The problem is that Honda won the all the four street races, while Chevy has won the Short Oval (Phoenix), the two Road Course races (Barber and the Grand Prix of Indy) and the super speedway. Going forward, there is only one street course left (Toronto), which Honda should dominate. Possibly another top six lockout. But there are two super speedways (Texas and Pocono), two short ovals (Iowa and Gateway) and four natural road courses (Road America, Mid-Ohio, Portland and Sonoma).
So How does the rest of the season look, Honda vs. Chevy? Honda has a torque and acceleration advantage. Chevy clearly has a top-end horsepower advantage. This is how that plays out the rest of the season:
Texas—Chevy advantage. This could be really ugly for Honda.
Road America—Chevy advantage, as this is a high-speed course, although Dixon won this one last season last season on a fuel/tire strategy.
Iowa—Toss-up. The Phoenix race was won by Newgarden on a tire strategy gamble.
Toronto—The remaining opportunity for Honda Domination in the Dominion.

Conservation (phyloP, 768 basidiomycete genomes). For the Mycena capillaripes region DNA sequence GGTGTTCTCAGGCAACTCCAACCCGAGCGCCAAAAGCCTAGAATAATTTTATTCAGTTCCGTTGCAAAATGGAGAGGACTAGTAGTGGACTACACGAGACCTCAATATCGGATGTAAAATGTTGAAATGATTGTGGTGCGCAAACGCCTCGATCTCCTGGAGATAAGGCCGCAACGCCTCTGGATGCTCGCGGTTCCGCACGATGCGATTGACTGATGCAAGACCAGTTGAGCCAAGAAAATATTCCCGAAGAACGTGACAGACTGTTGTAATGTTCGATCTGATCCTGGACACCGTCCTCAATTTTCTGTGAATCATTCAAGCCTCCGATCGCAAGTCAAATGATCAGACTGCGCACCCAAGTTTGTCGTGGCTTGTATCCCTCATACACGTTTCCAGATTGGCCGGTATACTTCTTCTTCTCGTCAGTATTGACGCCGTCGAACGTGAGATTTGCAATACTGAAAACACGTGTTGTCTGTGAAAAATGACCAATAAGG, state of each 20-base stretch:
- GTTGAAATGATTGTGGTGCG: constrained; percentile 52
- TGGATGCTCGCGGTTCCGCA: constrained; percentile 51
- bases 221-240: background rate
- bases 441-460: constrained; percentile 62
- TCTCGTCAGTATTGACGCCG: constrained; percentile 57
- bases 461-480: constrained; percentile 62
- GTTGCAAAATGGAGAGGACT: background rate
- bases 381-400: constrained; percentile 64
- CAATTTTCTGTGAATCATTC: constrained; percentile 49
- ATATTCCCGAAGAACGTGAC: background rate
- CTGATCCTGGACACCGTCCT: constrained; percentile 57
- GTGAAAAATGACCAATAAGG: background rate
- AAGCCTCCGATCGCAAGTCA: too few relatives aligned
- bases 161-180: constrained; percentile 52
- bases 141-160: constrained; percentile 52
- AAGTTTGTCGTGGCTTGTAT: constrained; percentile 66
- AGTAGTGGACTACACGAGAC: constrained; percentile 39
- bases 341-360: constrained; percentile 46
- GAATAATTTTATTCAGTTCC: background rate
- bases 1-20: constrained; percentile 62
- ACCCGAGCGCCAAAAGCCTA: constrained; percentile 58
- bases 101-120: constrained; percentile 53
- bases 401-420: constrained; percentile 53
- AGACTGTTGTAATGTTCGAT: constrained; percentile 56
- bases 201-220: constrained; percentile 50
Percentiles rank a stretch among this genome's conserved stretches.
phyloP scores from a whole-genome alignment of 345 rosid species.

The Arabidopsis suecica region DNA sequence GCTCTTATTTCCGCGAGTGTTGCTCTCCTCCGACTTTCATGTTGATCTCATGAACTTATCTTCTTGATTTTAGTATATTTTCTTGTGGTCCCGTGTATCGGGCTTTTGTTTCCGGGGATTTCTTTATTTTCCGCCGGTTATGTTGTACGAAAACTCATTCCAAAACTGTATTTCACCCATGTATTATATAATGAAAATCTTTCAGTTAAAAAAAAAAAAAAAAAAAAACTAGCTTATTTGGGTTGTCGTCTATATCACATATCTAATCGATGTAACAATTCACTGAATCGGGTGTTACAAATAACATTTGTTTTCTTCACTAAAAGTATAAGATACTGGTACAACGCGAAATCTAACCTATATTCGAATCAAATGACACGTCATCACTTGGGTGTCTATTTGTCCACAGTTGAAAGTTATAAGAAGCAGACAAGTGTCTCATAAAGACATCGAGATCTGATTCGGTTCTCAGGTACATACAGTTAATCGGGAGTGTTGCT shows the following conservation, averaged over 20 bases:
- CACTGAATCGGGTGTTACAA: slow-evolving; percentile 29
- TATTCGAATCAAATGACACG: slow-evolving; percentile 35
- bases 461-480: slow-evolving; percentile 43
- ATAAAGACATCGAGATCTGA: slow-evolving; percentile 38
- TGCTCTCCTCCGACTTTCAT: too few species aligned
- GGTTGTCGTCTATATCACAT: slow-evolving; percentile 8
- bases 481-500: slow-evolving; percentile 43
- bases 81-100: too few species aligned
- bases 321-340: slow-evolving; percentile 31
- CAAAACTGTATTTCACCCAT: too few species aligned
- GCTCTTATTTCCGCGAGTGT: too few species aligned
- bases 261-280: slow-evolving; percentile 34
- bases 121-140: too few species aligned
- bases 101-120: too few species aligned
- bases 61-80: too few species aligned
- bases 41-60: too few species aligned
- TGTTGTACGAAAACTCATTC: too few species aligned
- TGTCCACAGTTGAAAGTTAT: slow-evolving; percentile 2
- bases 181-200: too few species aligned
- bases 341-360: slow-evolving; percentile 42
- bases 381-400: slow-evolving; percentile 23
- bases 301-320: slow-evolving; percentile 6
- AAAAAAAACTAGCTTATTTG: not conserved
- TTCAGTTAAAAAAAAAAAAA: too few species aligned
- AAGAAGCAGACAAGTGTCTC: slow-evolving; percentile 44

Mid-Ohio—This is usually Scott Dixon’s and Will Power’s personal playground. Given the short straights, and tight corners, this has the potential to be a bright spot for Honda. Overall, I give a slight advantage to Honda.
Pocono—Big advantage to Chevy. Could get very ugly.
Gateway—Toss-up. Driveability matters here; no way to tell how much.
Portland—This is a road course, but it is more similar to a street course than any other natural track. I would rate this as a Honda advantage track.
Sonoma—This has been Penske’s team playground for the last several years, and it’s double points. If any of the championships (driver or manufacturer) are close, it’s bad for Honda.
Honda goes into this stretch with a 103-point advantage in manufacturer points, and they have seven of the top nine drivers. I expect the lead in the manufacturer’s race to drift down until Toronto, jump back up and then drift down for the rest of the season.